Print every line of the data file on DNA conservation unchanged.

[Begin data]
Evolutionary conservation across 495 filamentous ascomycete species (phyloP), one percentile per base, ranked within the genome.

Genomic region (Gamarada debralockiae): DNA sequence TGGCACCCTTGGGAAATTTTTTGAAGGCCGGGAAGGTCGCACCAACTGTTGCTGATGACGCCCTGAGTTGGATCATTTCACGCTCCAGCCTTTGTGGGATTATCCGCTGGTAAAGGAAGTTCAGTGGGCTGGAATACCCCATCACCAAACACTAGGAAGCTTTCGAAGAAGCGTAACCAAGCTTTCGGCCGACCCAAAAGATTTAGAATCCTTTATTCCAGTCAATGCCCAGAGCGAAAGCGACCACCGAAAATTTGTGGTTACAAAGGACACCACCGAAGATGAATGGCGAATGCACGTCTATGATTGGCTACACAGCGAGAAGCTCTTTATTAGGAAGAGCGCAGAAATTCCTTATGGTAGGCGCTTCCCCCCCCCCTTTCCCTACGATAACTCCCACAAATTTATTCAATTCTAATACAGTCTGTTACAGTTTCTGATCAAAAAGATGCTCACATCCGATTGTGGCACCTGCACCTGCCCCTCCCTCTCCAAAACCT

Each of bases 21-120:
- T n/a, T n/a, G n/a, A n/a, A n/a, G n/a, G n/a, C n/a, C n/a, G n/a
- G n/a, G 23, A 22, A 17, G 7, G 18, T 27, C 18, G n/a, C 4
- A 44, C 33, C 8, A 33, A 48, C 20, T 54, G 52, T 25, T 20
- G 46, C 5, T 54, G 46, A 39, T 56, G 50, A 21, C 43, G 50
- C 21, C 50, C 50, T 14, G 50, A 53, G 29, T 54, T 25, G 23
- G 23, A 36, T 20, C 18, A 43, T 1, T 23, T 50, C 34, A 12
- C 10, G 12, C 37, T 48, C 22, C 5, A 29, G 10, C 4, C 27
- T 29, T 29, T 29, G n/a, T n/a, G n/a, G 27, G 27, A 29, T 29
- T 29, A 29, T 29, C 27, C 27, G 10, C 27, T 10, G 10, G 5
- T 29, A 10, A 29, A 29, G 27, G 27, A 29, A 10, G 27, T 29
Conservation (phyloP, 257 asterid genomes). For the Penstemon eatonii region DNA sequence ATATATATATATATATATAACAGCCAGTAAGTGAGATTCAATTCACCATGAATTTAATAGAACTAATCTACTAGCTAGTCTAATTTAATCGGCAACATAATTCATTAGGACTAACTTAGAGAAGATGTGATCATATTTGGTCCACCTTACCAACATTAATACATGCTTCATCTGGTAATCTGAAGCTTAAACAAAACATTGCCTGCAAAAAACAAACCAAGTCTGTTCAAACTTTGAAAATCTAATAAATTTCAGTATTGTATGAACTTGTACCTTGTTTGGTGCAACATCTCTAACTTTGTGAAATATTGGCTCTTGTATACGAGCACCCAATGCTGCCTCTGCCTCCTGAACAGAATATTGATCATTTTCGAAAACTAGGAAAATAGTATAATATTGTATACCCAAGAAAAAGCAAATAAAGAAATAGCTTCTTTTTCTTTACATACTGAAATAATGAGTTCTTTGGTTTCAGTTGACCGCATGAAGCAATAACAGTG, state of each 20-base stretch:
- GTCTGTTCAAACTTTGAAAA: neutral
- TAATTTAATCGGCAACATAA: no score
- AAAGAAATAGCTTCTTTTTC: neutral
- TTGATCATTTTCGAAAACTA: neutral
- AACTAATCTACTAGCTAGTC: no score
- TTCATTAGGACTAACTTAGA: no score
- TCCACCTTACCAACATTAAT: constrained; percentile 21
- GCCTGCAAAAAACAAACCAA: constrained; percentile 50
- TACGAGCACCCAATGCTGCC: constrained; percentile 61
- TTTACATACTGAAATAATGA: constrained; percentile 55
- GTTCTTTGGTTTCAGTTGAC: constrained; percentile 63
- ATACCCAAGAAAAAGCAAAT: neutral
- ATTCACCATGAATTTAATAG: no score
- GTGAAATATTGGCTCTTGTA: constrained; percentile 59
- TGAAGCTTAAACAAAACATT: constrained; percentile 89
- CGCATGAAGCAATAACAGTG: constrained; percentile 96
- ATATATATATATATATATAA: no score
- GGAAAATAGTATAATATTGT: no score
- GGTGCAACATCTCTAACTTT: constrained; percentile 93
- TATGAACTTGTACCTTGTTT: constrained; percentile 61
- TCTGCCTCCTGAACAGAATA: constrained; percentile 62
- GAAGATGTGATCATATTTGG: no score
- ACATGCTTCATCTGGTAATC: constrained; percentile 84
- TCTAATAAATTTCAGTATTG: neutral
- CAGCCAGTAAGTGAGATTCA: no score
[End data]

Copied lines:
Evolutionary conservation across 495 filamentous ascomycete species (phyloP), one percentile per base, ranked within the genome.

Genomic region (Gamarada debralockiae): DNA sequence TGGCACCCTTGGGAAATTTTTTGAAGGCCGGGAAGGTCGCACCAACTGTTGCTGATGACGCCCTGAGTTGGATCATTTCACGCTCCAGCCTTTGTGGGATTATCCGCTGGTAAAGGAAGTTCAGTGGGCTGGAATACCCCATCACCAAACACTAGGAAGCTTTCGAAGAAGCGTAACCAAGCTTTCGGCCGACCCAAAAGATTTAGAATCCTTTATTCCAGTCAATGCCCAGAGCGAAAGCGACCACCGAAAATTTGTGGTTACAAAGGACACCACCGAAGATGAATGGCGAATGCACGTCTATGATTGGCTACACAGCGAGAAGCTCTTTATTAGGAAGAGCGCAGAAATTCCTTATGGTAGGCGCTTCCCCCCCCCCTTTCCCTACGATAACTCCCACAAATTTATTCAATTCTAATACAGTCTGTTACAGTTTCTGATCAAAAAGATGCTCACATCCGATTGTGGCACCTGCACCTGCCCCTCCCTCTCCAAAACCT

Each of bases 21-120:
- T n/a, T n/a, G n/a, A n/a, A n/a, G n/a, G n/a, C n/a, C n/a, G n/a
- G n/a, G 23, A 22, A 17, G 7, G 18, T 27, C 18, G n/a, C 4
- A 44, C 33, C 8, A 33, A 48, C 20, T 54, G 52, T 25, T 20
- G 46, C 5, T 54, G 46, A 39, T 56, G 50, A 21, C 43, G 50
- C 21, C 50, C 50, T 14, G 50, A 53, G 29, T 54, T 25, G 23
- G 23, A 36, T 20, C 18, A 43, T 1, T 23, T 50, C 34, A 12
- C 10, G 12, C 37, T 48, C 22, C 5, A 29, G 10, C 4, C 27
- T 29, T 29, T 29, G n/a, T n/a, G n/a, G 27, G 27, A 29, T 29
- T 29, A 29, T 29, C 27, C 27, G 10, C 27, T 10, G 10, G 5
- T 29, A 10, A 29, A 29, G 27, G 27, A 29, A 10, G 27, T 29
Conservation (phyloP, 257 asterid genomes). For the Penstemon eatonii region DNA sequence ATATATATATATATATATAACAGCCAGTAAGTGAGATTCAATTCACCATGAATTTAATAGAACTAATCTACTAGCTAGTCTAATTTAATCGGCAACATAATTCATTAGGACTAACTTAGAGAAGATGTGATCATATTTGGTCCACCTTACCAACATTAATACATGCTTCATCTGGTAATCTGAAGCTTAAACAAAACATTGCCTGCAAAAAACAAACCAAGTCTGTTCAAACTTTGAAAATCTAATAAATTTCAGTATTGTATGAACTTGTACCTTGTTTGGTGCAACATCTCTAACTTTGTGAAATATTGGCTCTTGTATACGAGCACCCAATGCTGCCTCTGCCTCCTGAACAGAATATTGATCATTTTCGAAAACTAGGAAAATAGTATAATATTGTATACCCAAGAAAAAGCAAATAAAGAAATAGCTTCTTTTTCTTTACATACTGAAATAATGAGTTCTTTGGTTTCAGTTGACCGCATGAAGCAATAACAGTG, state of each 20-base stretch:
- GTCTGTTCAAACTTTGAAAA: neutral
- TAATTTAATCGGCAACATAA: no score
- AAAGAAATAGCTTCTTTTTC: neutral
- TTGATCATTTTCGAAAACTA: neutral
- AACTAATCTACTAGCTAGTC: no score
- TTCATTAGGACTAACTTAGA: no score
- TCCACCTTACCAACATTAAT: constrained; percentile 21
- GCCTGCAAAAAACAAACCAA: constrained; percentile 50
- TACGAGCACCCAATGCTGCC: constrained; percentile 61
- TTTACATACTGAAATAATGA: constrained; percentile 55
- GTTCTTTGGTTTCAGTTGAC: constrained; percentile 63
- ATACCCAAGAAAAAGCAAAT: neutral
- ATTCACCATGAATTTAATAG: no score
- GTGAAATATTGGCTCTTGTA: constrained; percentile 59
- TGAAGCTTAAACAAAACATT: constrained; percentile 89
- CGCATGAAGCAATAACAGTG: constrained; percentile 96
- ATATATATATATATATATAA: no score
- GGAAAATAGTATAATATTGT: no score
- GGTGCAACATCTCTAACTTT: constrained; percentile 93
- TATGAACTTGTACCTTGTTT: constrained; percentile 61
- TCTGCCTCCTGAACAGAATA: constrained; percentile 62
- GAAGATGTGATCATATTTGG: no score
- ACATGCTTCATCTGGTAATC: constrained; percentile 84
- TCTAATAAATTTCAGTATTG: neutral
- CAGCCAGTAAGTGAGATTCA: no score